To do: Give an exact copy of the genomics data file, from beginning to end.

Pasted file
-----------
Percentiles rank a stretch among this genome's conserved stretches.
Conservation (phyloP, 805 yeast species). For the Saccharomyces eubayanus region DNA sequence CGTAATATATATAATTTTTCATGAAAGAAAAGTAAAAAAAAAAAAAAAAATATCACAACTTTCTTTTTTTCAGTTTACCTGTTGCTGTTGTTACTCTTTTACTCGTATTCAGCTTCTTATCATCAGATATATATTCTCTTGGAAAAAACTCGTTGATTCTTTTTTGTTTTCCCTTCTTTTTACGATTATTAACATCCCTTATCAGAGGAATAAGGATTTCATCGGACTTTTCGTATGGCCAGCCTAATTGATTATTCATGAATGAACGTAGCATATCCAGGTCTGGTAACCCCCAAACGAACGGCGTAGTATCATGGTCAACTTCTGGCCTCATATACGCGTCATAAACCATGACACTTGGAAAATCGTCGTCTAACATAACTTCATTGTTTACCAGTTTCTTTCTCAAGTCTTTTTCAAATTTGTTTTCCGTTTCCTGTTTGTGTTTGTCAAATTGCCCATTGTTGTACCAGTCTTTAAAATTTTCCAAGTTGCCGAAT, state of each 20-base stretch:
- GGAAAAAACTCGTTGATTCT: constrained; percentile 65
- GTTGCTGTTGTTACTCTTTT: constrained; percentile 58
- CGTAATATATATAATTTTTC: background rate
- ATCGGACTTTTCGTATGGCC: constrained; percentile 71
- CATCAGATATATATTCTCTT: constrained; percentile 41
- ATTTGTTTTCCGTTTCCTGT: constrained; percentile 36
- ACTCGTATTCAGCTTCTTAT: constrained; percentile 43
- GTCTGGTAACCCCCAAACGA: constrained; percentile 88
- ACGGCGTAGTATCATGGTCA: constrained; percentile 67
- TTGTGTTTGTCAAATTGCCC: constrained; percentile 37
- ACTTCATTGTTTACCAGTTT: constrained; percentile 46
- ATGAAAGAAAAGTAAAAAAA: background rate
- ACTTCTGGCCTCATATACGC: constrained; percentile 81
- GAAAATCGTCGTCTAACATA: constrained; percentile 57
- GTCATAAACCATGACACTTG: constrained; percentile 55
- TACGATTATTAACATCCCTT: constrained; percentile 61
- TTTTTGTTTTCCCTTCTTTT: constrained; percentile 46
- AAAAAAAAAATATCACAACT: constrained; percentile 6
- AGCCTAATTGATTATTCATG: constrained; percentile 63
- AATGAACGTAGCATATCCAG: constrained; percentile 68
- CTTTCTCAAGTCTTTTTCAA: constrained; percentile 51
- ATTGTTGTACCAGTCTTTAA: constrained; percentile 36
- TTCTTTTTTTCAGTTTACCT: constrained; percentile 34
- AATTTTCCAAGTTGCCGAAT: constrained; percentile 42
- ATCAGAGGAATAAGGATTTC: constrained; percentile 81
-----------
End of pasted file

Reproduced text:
Percentiles rank a stretch among this genome's conserved stretches.
Conservation (phyloP, 805 yeast species). For the Saccharomyces eubayanus region DNA sequence CGTAATATATATAATTTTTCATGAAAGAAAAGTAAAAAAAAAAAAAAAAATATCACAACTTTCTTTTTTTCAGTTTACCTGTTGCTGTTGTTACTCTTTTACTCGTATTCAGCTTCTTATCATCAGATATATATTCTCTTGGAAAAAACTCGTTGATTCTTTTTTGTTTTCCCTTCTTTTTACGATTATTAACATCCCTTATCAGAGGAATAAGGATTTCATCGGACTTTTCGTATGGCCAGCCTAATTGATTATTCATGAATGAACGTAGCATATCCAGGTCTGGTAACCCCCAAACGAACGGCGTAGTATCATGGTCAACTTCTGGCCTCATATACGCGTCATAAACCATGACACTTGGAAAATCGTCGTCTAACATAACTTCATTGTTTACCAGTTTCTTTCTCAAGTCTTTTTCAAATTTGTTTTCCGTTTCCTGTTTGTGTTTGTCAAATTGCCCATTGTTGTACCAGTCTTTAAAATTTTCCAAGTTGCCGAAT, state of each 20-base stretch:
- GGAAAAAACTCGTTGATTCT: constrained; percentile 65
- GTTGCTGTTGTTACTCTTTT: constrained; percentile 58
- CGTAATATATATAATTTTTC: background rate
- ATCGGACTTTTCGTATGGCC: constrained; percentile 71
- CATCAGATATATATTCTCTT: constrained; percentile 41
- ATTTGTTTTCCGTTTCCTGT: constrained; percentile 36
- ACTCGTATTCAGCTTCTTAT: constrained; percentile 43
- GTCTGGTAACCCCCAAACGA: constrained; percentile 88
- ACGGCGTAGTATCATGGTCA: constrained; percentile 67
- TTGTGTTTGTCAAATTGCCC: constrained; percentile 37
- ACTTCATTGTTTACCAGTTT: constrained; percentile 46
- ATGAAAGAAAAGTAAAAAAA: background rate
- ACTTCTGGCCTCATATACGC: constrained; percentile 81
- GAAAATCGTCGTCTAACATA: constrained; percentile 57
- GTCATAAACCATGACACTTG: constrained; percentile 55
- TACGATTATTAACATCCCTT: constrained; percentile 61
- TTTTTGTTTTCCCTTCTTTT: constrained; percentile 46
- AAAAAAAAAATATCACAACT: constrained; percentile 6
- AGCCTAATTGATTATTCATG: constrained; percentile 63
- AATGAACGTAGCATATCCAG: constrained; percentile 68
- CTTTCTCAAGTCTTTTTCAA: constrained; percentile 51
- ATTGTTGTACCAGTCTTTAA: constrained; percentile 36
- TTCTTTTTTTCAGTTTACCT: constrained; percentile 34
- AATTTTCCAAGTTGCCGAAT: constrained; percentile 42
- ATCAGAGGAATAAGGATTTC: constrained; percentile 81